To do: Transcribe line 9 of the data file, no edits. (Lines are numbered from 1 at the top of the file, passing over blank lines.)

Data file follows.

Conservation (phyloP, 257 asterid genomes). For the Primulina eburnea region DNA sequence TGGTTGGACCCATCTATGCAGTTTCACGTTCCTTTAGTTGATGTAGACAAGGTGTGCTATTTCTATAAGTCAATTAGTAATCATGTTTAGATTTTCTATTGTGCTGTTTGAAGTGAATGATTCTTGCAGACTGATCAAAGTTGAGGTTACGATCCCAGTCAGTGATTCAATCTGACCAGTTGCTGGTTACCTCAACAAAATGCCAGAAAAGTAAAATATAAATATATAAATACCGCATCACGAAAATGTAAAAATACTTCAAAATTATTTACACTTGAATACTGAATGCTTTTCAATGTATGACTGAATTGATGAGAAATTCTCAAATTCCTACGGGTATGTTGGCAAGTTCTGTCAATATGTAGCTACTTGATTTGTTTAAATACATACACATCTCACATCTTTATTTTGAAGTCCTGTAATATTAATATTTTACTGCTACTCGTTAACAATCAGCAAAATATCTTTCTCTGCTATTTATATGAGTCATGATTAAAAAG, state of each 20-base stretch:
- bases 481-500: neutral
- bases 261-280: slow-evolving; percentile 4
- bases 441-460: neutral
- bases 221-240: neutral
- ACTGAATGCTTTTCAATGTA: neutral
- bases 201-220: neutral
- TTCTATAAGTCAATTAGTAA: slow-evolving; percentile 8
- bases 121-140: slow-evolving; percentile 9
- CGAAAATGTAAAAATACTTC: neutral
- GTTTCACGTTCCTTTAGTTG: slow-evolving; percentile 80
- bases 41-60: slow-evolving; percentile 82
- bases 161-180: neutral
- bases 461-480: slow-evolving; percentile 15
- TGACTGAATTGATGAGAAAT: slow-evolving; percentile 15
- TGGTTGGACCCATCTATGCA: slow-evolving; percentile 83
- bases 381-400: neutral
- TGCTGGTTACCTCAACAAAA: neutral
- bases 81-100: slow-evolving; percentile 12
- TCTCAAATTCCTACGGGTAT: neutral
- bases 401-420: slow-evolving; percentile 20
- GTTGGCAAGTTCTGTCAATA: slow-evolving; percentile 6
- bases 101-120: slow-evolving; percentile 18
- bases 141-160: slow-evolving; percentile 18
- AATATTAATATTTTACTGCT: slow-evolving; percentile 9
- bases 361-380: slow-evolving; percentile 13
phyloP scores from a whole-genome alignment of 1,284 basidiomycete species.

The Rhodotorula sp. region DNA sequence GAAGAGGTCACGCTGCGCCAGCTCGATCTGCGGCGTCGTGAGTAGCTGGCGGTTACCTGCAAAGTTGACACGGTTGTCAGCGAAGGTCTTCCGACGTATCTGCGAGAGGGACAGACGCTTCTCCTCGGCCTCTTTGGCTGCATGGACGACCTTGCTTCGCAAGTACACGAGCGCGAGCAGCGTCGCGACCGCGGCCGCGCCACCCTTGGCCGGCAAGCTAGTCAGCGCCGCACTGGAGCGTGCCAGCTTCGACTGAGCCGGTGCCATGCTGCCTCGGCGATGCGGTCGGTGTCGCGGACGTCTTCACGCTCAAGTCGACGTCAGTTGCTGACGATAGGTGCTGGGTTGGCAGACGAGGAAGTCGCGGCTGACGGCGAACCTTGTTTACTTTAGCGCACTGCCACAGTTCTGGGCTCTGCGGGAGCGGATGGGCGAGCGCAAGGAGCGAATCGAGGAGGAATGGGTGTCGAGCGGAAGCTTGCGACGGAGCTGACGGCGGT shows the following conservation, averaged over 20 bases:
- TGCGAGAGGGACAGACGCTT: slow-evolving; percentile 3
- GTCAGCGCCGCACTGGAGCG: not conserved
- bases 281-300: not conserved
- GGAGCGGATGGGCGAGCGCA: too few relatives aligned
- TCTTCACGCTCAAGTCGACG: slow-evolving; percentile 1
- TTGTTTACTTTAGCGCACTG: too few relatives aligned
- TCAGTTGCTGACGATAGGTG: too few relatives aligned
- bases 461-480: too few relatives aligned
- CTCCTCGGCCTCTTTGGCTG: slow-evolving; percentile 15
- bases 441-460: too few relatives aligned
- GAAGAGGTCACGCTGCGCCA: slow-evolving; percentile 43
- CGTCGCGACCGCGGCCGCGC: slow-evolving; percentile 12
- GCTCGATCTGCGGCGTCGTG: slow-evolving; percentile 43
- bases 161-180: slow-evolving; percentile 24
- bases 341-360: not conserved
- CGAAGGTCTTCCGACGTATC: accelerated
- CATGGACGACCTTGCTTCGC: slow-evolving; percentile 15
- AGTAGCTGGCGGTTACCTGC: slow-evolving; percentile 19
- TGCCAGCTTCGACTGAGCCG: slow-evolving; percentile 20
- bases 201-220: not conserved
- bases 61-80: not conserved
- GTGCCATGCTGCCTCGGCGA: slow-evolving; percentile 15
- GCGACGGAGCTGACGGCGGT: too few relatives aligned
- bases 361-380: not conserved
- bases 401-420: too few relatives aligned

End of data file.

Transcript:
- bases 121-140: slow-evolving; percentile 9